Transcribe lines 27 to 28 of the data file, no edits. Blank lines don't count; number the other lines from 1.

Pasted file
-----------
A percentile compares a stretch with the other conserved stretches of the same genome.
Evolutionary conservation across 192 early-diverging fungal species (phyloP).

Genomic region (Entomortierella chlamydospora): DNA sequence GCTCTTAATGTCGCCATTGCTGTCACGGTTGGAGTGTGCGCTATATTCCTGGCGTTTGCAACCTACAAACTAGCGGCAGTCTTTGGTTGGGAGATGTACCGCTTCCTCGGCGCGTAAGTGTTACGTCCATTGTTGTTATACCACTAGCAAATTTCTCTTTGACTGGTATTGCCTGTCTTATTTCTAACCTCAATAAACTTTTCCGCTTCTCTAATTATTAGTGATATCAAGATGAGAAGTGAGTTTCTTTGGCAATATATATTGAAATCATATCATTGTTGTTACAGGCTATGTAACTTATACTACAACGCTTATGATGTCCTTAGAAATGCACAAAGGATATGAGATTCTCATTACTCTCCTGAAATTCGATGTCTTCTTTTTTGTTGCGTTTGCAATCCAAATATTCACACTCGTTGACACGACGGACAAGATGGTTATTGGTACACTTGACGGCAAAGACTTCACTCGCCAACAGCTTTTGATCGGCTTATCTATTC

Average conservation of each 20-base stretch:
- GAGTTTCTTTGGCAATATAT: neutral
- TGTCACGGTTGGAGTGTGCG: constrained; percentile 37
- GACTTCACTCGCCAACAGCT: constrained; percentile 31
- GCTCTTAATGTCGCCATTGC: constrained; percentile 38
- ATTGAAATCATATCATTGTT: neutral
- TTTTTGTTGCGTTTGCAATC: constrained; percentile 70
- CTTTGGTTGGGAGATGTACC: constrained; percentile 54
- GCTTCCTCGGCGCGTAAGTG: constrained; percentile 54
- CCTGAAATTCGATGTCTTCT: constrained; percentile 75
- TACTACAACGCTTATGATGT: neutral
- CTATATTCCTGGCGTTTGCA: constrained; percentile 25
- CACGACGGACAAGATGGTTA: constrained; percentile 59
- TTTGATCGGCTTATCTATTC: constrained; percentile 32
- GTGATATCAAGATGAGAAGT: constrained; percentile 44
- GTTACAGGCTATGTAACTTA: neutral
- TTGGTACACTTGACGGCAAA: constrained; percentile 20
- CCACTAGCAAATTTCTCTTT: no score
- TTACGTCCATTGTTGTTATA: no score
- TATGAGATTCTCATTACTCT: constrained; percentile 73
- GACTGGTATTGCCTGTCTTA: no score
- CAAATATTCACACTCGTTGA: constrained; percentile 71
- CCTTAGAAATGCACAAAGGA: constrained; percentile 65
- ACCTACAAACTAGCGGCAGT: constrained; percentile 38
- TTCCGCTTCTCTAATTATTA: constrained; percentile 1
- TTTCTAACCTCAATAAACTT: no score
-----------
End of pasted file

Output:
- ACCTACAAACTAGCGGCAGT: constrained; percentile 38
- TTCCGCTTCTCTAATTATTA: constrained; percentile 1